Boy Scouts committee votes to end ban on gay Scout leaders (+video)
But the resolution allows religious chartering partners to continue to discriminate against gay adults, in a bid to avoid 'placing Scouting between a boy and his church.'
The Boy Scouts of America executive committee voted to end the ban on gay Scout leaders on the heels of the landmark US Supreme Court case that legalized same-sex marriage.
“This resolution will allow chartered organizations to select adult leaders without regard to sexual orientation, continuing Scouting’s longstanding policy of chartered organizations selecting their leaders,” the BSA said in a statement Monday after the vote.
After years of acrimonious debate, in 2013 the Boy Scouts allowed openly gay Scouts to participate in the organization, overturning a precedent that had existed since the group’s inception. But at the time, that option was not extended to openly gay adult members who wished to serve as Scoutmasters or troop leaders.
One reason for the protracted dispute was the organization’s deep religious ties. The Church of Jesus Christ of Latter-day Saints, commonly known as the Mormon Church, was the first partner to sponsor Scouting in the United States. Additionally, roughly 70 percent of Scout units are sponsored by churches.
Earlier this year, BSA president Robert Gates, a former US secretary of Defense, called on the organization to reexamine its ban on gay troop leaders in a speech at the group's national annual meeting.
“We must deal with the world as it is, not as we might wish it to be. The status quo in our movement’s membership standards cannot be sustained,” said Mr. Gates, a lifelong member of the Scouts.
In his remarks, Gates noted the rapidly changing landscape of public opinion when it came to LGBT rights, and he pointed to individual troops within the organization that had chosen openly gay leaders in defiance of national rules.
“As a movement, we find ourselves with a policy more than a few of our church sponsors reject – thus placing Scouting between a boy and his church,” he said in his speech in May. “The one thing we cannot do is put our heads in the sand and pretend this challenge will go away or abate.”
The ability of the BSA to bar allow openly gay troop leaders stems from the 2000 Supreme Court case of Boy Scouts of America v. Dale, in which the court upheld the right of the organization to exclude a person from membership when "the presence of that person affects in a significant way the group's ability to advocate public or private viewpoints."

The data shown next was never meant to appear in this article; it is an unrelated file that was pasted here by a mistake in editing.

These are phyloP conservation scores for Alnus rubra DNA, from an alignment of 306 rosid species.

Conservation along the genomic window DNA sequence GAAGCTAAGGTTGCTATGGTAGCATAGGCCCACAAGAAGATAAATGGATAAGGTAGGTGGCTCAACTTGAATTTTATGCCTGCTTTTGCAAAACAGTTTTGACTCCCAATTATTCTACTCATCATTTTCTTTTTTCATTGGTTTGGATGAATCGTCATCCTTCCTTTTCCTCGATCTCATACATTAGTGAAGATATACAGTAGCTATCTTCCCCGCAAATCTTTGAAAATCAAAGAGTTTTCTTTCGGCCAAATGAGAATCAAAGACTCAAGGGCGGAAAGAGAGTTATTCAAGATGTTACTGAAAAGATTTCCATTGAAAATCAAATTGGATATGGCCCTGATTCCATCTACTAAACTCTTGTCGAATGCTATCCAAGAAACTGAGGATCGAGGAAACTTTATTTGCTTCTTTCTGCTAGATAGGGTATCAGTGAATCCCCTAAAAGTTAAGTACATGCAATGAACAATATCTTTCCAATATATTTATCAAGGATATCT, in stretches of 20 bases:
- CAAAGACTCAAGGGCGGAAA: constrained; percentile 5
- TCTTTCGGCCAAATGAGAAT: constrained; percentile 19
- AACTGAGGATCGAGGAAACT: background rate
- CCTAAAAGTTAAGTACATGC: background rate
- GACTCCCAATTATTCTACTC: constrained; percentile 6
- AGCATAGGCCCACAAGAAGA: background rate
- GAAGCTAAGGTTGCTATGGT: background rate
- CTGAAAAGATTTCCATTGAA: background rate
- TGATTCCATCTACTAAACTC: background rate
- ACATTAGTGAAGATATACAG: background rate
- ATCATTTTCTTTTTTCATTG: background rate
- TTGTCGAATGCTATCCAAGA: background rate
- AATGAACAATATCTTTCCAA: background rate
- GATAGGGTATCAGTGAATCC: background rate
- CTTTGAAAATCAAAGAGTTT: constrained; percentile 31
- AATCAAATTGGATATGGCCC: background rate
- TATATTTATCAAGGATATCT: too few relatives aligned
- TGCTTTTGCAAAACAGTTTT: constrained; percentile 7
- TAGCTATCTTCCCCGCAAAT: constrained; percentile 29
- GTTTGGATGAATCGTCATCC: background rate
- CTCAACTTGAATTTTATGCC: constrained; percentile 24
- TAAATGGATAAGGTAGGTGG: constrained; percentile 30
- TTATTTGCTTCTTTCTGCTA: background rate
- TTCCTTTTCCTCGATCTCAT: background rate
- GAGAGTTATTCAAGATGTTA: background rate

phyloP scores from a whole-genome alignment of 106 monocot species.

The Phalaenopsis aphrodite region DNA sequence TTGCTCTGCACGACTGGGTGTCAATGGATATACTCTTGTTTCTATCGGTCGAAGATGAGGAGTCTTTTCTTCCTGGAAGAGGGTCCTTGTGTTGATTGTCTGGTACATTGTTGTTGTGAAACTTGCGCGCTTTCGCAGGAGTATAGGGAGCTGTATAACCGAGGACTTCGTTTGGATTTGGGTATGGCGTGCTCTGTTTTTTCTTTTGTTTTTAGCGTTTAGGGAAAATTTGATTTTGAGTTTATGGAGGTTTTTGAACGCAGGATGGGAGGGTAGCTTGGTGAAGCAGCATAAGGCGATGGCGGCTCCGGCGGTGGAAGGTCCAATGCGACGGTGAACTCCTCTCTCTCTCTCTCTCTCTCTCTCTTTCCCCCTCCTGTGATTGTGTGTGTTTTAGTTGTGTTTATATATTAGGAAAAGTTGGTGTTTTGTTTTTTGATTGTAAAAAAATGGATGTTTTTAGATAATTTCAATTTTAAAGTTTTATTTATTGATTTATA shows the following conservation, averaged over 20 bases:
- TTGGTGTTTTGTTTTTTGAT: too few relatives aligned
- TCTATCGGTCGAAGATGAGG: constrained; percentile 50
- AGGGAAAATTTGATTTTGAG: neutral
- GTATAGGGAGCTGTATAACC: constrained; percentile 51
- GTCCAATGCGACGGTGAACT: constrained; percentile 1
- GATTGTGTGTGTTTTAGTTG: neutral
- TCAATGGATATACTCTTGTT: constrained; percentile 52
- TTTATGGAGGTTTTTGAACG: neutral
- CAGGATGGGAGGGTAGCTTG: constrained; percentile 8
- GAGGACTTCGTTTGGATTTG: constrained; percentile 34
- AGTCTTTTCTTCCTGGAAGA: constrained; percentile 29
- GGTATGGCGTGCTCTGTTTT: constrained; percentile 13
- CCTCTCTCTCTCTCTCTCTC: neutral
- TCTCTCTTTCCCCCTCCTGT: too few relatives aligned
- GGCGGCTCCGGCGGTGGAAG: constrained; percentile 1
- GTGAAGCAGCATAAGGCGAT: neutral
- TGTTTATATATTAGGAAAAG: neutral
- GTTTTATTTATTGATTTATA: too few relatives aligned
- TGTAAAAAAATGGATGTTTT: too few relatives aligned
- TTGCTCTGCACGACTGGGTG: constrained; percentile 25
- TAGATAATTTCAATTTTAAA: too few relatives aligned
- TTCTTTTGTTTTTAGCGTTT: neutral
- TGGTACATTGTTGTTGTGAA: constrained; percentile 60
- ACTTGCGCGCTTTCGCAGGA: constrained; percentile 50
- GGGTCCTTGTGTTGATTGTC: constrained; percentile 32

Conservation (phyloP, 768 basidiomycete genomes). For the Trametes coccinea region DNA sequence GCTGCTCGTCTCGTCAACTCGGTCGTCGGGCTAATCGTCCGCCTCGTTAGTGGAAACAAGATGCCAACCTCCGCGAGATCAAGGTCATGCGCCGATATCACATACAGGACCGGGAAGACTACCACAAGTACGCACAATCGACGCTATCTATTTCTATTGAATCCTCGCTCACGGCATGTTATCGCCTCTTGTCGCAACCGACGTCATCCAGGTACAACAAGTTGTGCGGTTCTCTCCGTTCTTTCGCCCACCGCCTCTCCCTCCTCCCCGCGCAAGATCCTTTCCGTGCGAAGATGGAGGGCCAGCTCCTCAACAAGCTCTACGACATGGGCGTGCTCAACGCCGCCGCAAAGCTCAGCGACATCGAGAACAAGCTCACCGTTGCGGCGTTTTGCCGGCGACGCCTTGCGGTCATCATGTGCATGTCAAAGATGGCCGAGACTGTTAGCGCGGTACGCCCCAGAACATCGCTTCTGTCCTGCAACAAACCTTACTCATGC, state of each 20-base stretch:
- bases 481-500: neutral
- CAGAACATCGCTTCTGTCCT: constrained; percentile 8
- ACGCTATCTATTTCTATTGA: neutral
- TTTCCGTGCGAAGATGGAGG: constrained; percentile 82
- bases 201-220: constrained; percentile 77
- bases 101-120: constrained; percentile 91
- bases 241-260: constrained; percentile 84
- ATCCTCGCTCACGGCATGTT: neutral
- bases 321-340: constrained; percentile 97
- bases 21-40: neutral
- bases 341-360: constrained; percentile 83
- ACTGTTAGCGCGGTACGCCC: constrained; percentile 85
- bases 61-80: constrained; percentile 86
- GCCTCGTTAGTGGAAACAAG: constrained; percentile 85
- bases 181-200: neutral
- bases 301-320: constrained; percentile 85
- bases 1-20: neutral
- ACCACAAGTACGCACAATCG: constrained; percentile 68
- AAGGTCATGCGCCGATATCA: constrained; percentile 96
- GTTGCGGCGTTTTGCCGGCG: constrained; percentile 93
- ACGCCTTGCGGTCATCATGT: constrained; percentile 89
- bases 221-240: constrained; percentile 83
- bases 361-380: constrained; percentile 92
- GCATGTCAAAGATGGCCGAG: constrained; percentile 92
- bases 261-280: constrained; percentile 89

However, in the 15 years since that decision, legal precedent has swung the other way.
A legal memo prepared by the law firm Hughes Hubbard & Reed recommends that the BSA’s best method to protect religious freedom within the organization would be to “affirm that religious chartered organizations have the right under the law and the BSA’s policies to select adult leaders based on their religious beliefs.”
Zach Wahls, an Eagle Scout who heads the advocacy group Scouts for Equality, said the organization's recent vote represents a major step forward for the BSA.
"While this policy change is not perfect – BSA's religious chartering partners will be allowed to continue to discriminate against gay adults – it is difficult to overstate the importance of today's announcement," Mr. Wahls said in a statement.
On July 27, the 80-member national executive board will choose whether to ratify the decision.
The BSA, a 105-year-old group, is one of the largest youth organizations in the United States, with an estimated 2.6 million youth members and 1 million adult volunteers. It provides outdoor activities, educational programs, and community service opportunities to young men and boys.